Inspired by phototropism, the phenomenon of plants growing toward light sources, bioengineers from the University of California Berkeley have created a hydrogel that can creatively be manipulated by light.
Researchers combined synthetic, elastic proteins with sheets of graphene. The graphene sheets generate heat when exposed to near infrared light. That heat affects the synthetic proteins, which absorb water when cooled and release it when hot.
“By combining these materials, we were able to mimic the way plant cells expand and shrink in response to light in a much more precisely controlled manner,” said principal inventigator Seung-Wuk Lee. “Because the gels shrank unevenly, the material bent when the light hit it. We used these bending motions to demonstrate a hand-shaped hydrogel that exhibited joint-like articulation when exposed to light.”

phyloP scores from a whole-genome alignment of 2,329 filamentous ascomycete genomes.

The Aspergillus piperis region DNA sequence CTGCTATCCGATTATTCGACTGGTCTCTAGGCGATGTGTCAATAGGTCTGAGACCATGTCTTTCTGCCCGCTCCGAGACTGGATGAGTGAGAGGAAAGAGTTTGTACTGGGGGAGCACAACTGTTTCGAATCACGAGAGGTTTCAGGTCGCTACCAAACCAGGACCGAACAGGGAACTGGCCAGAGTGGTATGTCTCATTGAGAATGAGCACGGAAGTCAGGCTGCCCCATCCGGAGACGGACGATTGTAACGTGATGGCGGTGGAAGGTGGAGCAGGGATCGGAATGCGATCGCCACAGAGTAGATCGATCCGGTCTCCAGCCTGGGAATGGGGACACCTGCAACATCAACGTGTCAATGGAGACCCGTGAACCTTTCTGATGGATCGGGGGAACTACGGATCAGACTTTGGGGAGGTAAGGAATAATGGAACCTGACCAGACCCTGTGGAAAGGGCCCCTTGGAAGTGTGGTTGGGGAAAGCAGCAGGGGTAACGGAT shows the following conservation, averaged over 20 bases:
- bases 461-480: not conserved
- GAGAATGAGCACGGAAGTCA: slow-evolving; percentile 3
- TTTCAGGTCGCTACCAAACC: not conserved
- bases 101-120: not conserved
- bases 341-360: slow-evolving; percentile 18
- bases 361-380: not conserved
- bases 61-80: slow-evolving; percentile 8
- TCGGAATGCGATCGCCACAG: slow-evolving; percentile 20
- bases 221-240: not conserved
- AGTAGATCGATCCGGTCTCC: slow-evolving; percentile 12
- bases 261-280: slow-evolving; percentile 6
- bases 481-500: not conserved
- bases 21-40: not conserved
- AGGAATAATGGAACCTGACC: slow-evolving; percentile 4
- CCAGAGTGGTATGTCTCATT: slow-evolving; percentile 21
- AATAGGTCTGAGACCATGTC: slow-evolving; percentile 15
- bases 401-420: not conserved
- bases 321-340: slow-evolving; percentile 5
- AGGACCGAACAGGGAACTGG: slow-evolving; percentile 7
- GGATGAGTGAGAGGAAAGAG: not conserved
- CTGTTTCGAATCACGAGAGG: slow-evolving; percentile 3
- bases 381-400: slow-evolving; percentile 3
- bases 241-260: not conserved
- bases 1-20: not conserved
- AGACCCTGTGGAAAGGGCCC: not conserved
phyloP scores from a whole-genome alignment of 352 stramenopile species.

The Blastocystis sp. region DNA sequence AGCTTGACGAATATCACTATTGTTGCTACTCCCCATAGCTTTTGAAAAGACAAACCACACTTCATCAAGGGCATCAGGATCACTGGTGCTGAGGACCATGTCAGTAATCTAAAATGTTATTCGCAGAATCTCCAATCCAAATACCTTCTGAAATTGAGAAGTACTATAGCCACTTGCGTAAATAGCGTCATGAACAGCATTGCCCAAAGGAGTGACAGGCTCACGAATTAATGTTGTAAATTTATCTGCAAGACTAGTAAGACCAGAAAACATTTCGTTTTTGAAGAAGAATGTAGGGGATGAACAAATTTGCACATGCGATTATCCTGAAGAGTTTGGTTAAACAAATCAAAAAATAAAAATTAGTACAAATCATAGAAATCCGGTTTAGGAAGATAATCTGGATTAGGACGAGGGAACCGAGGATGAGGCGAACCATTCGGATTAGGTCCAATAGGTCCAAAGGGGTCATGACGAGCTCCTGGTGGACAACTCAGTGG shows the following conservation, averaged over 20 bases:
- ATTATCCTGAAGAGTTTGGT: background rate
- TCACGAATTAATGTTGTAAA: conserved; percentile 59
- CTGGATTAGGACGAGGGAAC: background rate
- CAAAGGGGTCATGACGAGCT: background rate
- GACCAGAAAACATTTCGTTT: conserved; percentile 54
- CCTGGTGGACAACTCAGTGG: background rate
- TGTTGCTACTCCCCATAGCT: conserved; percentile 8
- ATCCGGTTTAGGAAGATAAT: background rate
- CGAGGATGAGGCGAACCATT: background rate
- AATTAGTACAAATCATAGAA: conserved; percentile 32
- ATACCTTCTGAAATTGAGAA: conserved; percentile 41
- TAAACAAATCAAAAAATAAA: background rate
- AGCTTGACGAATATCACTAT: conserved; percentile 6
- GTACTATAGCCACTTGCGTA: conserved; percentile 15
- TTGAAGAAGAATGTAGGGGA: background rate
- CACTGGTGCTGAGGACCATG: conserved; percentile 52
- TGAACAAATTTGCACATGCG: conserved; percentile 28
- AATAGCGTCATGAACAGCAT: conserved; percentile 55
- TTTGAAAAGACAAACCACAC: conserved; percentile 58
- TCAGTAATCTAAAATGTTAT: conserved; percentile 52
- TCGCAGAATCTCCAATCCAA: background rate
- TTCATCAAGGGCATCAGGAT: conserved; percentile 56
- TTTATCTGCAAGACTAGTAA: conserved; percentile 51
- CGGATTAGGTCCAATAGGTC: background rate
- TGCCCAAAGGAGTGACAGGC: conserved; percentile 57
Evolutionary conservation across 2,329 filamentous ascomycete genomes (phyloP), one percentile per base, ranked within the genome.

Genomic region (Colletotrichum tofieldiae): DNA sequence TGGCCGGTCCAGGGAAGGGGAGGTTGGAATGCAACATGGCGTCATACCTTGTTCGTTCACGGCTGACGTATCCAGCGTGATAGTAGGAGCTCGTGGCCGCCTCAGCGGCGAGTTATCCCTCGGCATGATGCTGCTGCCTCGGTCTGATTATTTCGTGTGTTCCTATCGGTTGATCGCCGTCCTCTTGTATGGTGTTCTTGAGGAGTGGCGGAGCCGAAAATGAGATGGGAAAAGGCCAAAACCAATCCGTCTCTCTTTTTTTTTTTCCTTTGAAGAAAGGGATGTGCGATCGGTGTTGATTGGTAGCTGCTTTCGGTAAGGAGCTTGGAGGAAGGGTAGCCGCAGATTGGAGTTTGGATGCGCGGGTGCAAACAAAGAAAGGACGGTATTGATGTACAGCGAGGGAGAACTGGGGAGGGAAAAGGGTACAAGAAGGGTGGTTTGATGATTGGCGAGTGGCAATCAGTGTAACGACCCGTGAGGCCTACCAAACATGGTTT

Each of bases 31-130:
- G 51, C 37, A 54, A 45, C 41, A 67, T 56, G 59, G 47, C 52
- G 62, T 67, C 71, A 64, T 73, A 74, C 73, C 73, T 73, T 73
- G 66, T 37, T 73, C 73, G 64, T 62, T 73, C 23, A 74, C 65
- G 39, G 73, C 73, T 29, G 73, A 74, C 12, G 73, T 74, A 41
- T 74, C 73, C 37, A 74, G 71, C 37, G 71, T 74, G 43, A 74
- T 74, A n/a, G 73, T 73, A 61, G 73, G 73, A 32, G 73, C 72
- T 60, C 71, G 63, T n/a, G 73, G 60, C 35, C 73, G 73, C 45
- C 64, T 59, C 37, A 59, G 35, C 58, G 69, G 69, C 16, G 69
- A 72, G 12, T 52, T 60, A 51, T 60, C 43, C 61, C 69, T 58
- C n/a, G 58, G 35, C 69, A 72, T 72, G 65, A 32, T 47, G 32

This research could have future applications in the emerging field of soft robotics, which takes a cue from squishy creatures in nature, like starfish, squids and octopuses, to create flexible components.
“Shape-changing gels such as ours could (also) have applications for drug delivery and tissue engineering,” said Lee.
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